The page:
Terry Goodkind is an accomplished writer whose creativity and imagination is outstanding, that ranks alongside other literary giants such as JRR Tolkien, Kate Elliot, Raymond E Feist and Stephen Donaldson. This book had me sitting on the edge of my seat in suspense, with anticipation that moved me to tears and made me feel a real part of the author's world. A world full of fire breathing Dragons, powerful sorcerers, frightening beings that are evil and merciless, here is a book that will delight readers both young and old sparking ones imagination. An absolutely beautiful, striking cover to this volume this book stands out as being something totally magical and spellbinding, uniquely rich and original by an exceptional writer that I cannot enthuse about enough. True epic fantasy that is mesmerizing and utterly captivating, engrossing from beginning to end this series the sword of truth will touch your heart.
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End of the previous book, Richard has the Sisters of the Dark and Jagang to deal with. At the end of this book, guess what he still has to deal with....? The author decided he'd better quickly introduce some new problems to keep the main characters busy. I'm beginning to get the feeling that each subsequent book will deal with progressively less and this series turns into a 300 volume special! The content really was poor with reams of pages on uninteresting sub-plots I just skipped past. Suddenly, towards the end of the book we start seeing movement, but you realise with a sinking feeling you're too close to the end of the book to be able to deal with the dangers facing the main characters - cue book 6...
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on 8 July 2014
As my title says, this book is totally brilliant.
Terry Goodkind has the ability to create characters that are truly believable. In this book, not only do we follow characters we know and expand upon our knowledge of them, but Terry introduces new characters and within a few paragraphs we start to understand them.
The storyline is also riveting and has you not wanting to put the book down (I'm writing this at 2:30am). The plot moves along at a good pace and lulls you into thinking you know what's going to happen. Just as you get comfortable there is a twist that you didn't see coming and that turns things upside down.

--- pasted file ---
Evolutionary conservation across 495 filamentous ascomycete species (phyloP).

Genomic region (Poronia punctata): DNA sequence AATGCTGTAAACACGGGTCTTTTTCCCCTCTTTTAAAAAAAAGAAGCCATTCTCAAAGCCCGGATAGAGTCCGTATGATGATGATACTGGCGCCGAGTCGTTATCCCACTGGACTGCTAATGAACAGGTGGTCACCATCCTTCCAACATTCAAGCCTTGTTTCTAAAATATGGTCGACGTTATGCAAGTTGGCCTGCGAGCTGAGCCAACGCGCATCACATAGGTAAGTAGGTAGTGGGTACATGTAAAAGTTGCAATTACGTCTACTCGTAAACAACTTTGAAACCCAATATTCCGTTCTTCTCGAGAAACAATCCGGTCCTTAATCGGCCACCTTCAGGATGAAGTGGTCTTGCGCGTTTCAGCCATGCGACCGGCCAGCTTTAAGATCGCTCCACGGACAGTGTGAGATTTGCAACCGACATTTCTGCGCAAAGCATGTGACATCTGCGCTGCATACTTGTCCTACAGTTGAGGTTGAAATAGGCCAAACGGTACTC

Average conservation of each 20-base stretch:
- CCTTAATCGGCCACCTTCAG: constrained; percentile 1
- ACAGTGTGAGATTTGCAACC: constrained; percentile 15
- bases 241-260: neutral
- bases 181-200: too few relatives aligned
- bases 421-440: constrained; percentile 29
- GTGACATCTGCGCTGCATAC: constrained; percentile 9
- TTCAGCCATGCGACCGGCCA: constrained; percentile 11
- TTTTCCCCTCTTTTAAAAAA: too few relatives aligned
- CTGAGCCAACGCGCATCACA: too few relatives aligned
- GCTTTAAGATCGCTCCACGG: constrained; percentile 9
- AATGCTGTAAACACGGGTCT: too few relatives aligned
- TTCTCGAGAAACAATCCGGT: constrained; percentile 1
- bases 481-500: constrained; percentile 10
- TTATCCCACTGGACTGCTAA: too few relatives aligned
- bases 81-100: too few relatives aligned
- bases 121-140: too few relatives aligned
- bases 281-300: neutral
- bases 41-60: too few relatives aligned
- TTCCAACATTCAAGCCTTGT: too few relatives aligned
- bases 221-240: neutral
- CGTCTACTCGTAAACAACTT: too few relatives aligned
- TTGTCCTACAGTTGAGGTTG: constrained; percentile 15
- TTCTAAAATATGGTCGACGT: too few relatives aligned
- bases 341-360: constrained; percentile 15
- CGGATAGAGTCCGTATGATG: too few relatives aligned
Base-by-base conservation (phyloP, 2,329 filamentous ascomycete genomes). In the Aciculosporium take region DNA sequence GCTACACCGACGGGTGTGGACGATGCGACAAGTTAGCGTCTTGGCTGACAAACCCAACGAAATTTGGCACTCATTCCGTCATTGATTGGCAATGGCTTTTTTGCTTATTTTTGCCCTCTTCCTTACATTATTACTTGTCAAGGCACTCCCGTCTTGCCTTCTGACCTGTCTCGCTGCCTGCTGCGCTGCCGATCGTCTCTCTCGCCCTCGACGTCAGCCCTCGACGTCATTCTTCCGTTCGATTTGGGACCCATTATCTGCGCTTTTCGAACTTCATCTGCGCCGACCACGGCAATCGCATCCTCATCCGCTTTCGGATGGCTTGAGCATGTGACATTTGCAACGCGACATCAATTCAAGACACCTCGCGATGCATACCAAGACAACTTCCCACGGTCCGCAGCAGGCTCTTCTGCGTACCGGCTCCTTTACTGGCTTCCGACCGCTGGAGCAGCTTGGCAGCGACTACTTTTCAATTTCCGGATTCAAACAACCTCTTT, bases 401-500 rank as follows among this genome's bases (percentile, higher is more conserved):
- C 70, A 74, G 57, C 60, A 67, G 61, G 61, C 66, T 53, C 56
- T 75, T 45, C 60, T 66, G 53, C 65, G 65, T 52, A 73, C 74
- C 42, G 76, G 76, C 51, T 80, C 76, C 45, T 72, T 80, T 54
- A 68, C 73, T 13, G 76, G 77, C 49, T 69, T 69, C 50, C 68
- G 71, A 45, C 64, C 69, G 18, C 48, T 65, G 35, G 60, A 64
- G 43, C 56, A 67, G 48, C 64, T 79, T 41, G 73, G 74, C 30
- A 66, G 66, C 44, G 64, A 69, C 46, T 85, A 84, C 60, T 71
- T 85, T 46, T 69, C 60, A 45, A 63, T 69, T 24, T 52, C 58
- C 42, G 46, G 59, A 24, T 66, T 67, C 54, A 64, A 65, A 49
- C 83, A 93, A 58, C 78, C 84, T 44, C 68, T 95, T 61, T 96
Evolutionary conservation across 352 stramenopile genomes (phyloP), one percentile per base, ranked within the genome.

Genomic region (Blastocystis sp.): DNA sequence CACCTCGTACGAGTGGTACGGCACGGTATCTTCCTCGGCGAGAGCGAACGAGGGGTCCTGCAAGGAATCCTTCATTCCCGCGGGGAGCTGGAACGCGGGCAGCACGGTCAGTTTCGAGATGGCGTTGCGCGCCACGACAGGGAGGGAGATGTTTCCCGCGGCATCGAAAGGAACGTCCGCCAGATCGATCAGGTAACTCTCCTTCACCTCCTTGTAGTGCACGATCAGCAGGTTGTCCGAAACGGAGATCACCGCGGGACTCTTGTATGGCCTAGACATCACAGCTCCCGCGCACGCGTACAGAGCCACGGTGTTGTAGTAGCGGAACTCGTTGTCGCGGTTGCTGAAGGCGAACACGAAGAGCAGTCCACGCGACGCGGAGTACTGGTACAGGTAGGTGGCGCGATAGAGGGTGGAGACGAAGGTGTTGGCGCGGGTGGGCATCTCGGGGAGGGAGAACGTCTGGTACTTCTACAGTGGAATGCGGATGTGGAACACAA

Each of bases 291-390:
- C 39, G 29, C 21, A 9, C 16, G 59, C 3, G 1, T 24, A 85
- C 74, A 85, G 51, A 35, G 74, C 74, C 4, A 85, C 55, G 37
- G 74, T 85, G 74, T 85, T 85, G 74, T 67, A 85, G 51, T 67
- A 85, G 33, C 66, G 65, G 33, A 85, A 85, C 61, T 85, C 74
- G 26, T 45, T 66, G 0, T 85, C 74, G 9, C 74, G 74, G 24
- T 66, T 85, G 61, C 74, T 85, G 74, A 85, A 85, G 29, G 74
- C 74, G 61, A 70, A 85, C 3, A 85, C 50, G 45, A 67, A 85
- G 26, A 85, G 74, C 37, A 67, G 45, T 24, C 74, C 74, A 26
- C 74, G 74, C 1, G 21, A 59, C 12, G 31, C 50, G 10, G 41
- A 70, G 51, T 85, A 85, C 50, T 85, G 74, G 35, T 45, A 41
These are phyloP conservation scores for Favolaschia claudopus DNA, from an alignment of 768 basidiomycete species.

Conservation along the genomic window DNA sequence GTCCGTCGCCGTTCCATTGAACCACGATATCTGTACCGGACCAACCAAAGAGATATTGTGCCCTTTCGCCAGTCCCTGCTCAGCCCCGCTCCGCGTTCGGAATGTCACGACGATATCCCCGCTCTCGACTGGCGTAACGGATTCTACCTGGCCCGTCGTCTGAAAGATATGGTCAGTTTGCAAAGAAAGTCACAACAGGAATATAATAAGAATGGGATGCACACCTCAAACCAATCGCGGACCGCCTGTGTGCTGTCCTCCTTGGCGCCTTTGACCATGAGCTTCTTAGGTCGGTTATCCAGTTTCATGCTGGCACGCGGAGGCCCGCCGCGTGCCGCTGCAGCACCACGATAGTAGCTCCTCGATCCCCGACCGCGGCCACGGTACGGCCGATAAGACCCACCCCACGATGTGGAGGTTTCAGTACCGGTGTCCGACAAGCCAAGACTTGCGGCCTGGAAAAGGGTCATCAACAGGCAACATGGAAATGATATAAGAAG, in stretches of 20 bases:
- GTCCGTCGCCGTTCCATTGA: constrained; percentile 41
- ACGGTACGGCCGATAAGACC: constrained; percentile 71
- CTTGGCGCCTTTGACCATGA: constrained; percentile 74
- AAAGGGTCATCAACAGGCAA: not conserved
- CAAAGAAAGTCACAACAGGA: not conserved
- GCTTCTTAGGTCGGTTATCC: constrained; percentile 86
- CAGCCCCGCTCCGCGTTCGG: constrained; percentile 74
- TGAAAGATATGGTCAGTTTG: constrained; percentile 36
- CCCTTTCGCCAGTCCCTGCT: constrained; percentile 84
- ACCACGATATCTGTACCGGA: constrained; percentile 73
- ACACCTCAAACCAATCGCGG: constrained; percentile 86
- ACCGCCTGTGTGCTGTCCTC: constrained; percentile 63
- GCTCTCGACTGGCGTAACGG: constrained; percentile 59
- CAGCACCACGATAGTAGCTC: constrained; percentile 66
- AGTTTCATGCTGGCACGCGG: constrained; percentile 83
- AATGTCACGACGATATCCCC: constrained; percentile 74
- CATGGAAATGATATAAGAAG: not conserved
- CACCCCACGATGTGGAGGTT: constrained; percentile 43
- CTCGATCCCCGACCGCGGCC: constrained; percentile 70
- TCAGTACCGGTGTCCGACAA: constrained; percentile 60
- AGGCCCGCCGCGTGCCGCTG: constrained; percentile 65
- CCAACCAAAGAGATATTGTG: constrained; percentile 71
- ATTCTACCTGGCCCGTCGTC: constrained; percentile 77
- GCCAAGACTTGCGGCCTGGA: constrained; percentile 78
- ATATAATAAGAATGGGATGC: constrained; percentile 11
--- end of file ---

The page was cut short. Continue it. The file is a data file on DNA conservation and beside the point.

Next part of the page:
Despite this being the 5th book in the series there is nothing old in the story. In fact, I was shocked to find out that I've already read 5 books. The whole story is so engrossing that I didn't realise that I had bought that many.
If you like fantasy novels then I urge you to read these, you will not be disappointed.
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on 3 October 2000
After the brilliance of the first four volumes of this amazing fantasy series, I started Soul of the Fire with very high expectations.
The story starts well. The introduction of the Chimes is refreshing, after the previous three volumes all had the same 'bad guy'.
However, when the plot starts concentrating on new characters the book becomes all too entangled in political mystery and espionage.
After the first 10 chapters or so the plot really slows down and doesn't start becoming interesting for at least 400 pages. The main reason I think is the detachment of the story from the characters that we have grown to know and love in the previous four novels. The story could quite happily have focused on them and it would be infinitely better.
I, however am not a multi-million selling book writer and I hope Faith of the Fallen restores MY faith in this series.
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on 9 November 2015
Is this the guy who used to keep me awake all night, with the first few books in the series, because I couldn't stop reading? Well, things have changed - the final books of this series are shallow, non-thrilling, and simply boring to be honest.
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on 10 July 2013
This is a great series!! I love it and all the characters in it. Another great addition.

I enjoyed this book sooo much, I enjoyed learning more about the world Terry Goodkind has invented. We learn lots about a land called Anderith and the people in it.

The evil 'dream walker' has plans to overthrow the Midlands and is starting to implement them. Eek!

There is an evil in the land and many people are dying because of it. It's draining magic from the land and people with power are now like everyone else. Richard must fight for survival and the lives of his people.

Another great journey, another great story.
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on 4 May 2015
As always this continues directly from the previous book. The first third progresses slowly then the pace of the story builds to violent and gripping heights. Wonderful characters some you love , others you love to hate.